Many singers (or those who represent them), make comparisons in their publicity to giants in the business. “Like Ella Fitzgerald,” one might say, “(NAME) is a vocalist who…” Or, “In a style reminiscent of Peggy Lee, (NAME) has a unique sense of…” You get the idea. So when I get a comparison in my head that’s sort of off that well worn track, I get a little nervous. Not that I’m necessarily trying to win anyone’s approval; rather, the fear is that I’ll be so out of left field that it will demean the whole piece.
Stevie Holland reminds me of Mel Tormé. Tormé had a style that sounded like anyone could do what he did. Anyone with lots of practice, spot-on ability to hit the notes, an impeccable, nobody-can-touch-me sense of swing, and the confidence that says yeah…anyone can do this. Go ahead and try.
So, so effortless, she makes it sound. The great ones do. Never so much as in this set, that opens with that Arlen/Mercer classic, “Skylark,” and glides through pieces both old classic (“Tea For Two”), new classic (James Taylor’s “Another Gray Morning”), and fresh – Ms. Holland’s own “Tomorrow’s Looking Brighter Today,” with husband and composer Gary William Friedman. Grammy award winner Todd Barkan (This year’s “Best Latin Jazz Album”) produces. The backing band includes Randy Ingram, piano; Peter Brendler, bass; and Jeff Davis on drums. Trumpeter Nicholas Payton guests on three tracks, and a string quartet appears on two. It may sound easy, but don’t try this at home, kids.
This set is very highly recommended.
(Tracks in bold will be added to the playlist at 62ndStreet.com.)
For her fifth CD, Life Goes On, elegant vocalist Stevie Holland transcends what might have been a maudlin cocktail-hour affair by being in total service to each song. No idiosyncratic dips and swirls. No garish ‘American Idol’ vibrato or making one-sylable words into eight. Holland is refreshingly natural plus she maintains a dynamic ability to dredge every last ounce of warmth and meaning from James Taylor’s “Another Grey Morning,” Harold Arlen and Johnny Mercer’s “Out Of This World,” Albert Hammond and Hal David’s “99 Miles From L.A.,” Stephen Sondheim’s “Not While I’m Around and even “Tea For Two” and “Skylark” (which features a mid-song swing-break). It’s almost as if she’s dusting off the cobwebs of time.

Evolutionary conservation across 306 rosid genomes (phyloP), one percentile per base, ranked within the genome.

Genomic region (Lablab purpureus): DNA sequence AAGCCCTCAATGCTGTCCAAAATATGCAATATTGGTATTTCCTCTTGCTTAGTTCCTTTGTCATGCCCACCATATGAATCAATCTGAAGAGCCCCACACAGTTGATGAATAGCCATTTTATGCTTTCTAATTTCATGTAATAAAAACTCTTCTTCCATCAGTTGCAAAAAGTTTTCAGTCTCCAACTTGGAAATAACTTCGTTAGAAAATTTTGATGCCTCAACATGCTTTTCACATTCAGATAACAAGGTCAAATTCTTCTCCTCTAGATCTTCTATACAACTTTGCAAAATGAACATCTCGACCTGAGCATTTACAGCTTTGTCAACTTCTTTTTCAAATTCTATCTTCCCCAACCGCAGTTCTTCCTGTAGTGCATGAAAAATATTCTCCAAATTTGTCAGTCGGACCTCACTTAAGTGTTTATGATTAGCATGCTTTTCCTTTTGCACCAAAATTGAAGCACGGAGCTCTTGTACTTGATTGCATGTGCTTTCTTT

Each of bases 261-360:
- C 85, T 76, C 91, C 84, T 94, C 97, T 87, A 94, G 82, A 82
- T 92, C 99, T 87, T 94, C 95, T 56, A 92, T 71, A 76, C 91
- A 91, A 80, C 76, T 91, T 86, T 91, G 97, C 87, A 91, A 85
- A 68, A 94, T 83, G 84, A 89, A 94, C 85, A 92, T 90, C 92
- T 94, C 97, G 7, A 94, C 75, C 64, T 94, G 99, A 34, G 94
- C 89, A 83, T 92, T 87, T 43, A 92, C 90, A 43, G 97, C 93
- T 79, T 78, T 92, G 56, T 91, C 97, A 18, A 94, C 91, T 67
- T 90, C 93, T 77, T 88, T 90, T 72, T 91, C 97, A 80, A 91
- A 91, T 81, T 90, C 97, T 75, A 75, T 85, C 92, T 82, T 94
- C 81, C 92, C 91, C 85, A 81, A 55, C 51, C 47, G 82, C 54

She also co-writes her own sophisticated originals with producer/husband, Gary William Friedman. Backed sympathetically by piano/bass/drums augmented by star trumpeter, Nicholas Payton, on three tracks and a string quartet on two, the 10 songs fly by on gossamer wings. It’s a thoroughly delightful 40 minutes.
Holland’s one-woman 2013 off-Broadway show Love Linda: The Life Of Mrs. Cole Porter had her singing those merry old Cole songs as if they were new, adding life to them in the process. And that-exactly-is her talent: everything old is new again in the hands of this native New Yorker. Be it pop or jazz, chanteuse-extraordinaire Stevie Holland has upped the cabaret culture ante.
Stevie Holland is an actress and a cabaret performer who is also an excellent jazz singer. She has a warm voice, a solid sense of swing, and is a subtle improviser. Life Goes On finds her joined by pianist Randy Ingram, bassist Peter Brendler, drummer Jeff Davis, guest trumpeter Nicholas Payton and, on two songs, a string quartet. The arrangements are provided by her husband Gary William Friedman who co-wrote “Never” and “”Tomorrow’s Looking Brighter Today” with his wife.
The set starts out strong with two of the first three selections being among the highpoints. Ms. Holland engages in close interaction with Payton during a memorable version of “Skylark” and she partly utilizes Joe Mooney’s eccentric and boppish lyrics on “Tea For Two.” Much of the rest of the set emphasizes ballads with the singer utilizing her dramatic skills along with her experiences in cabaret. “Tomorrow’s Looking Brighter Today” swings well and her rendition of Sondheim’s “Not While I’m Around” is heartfelt.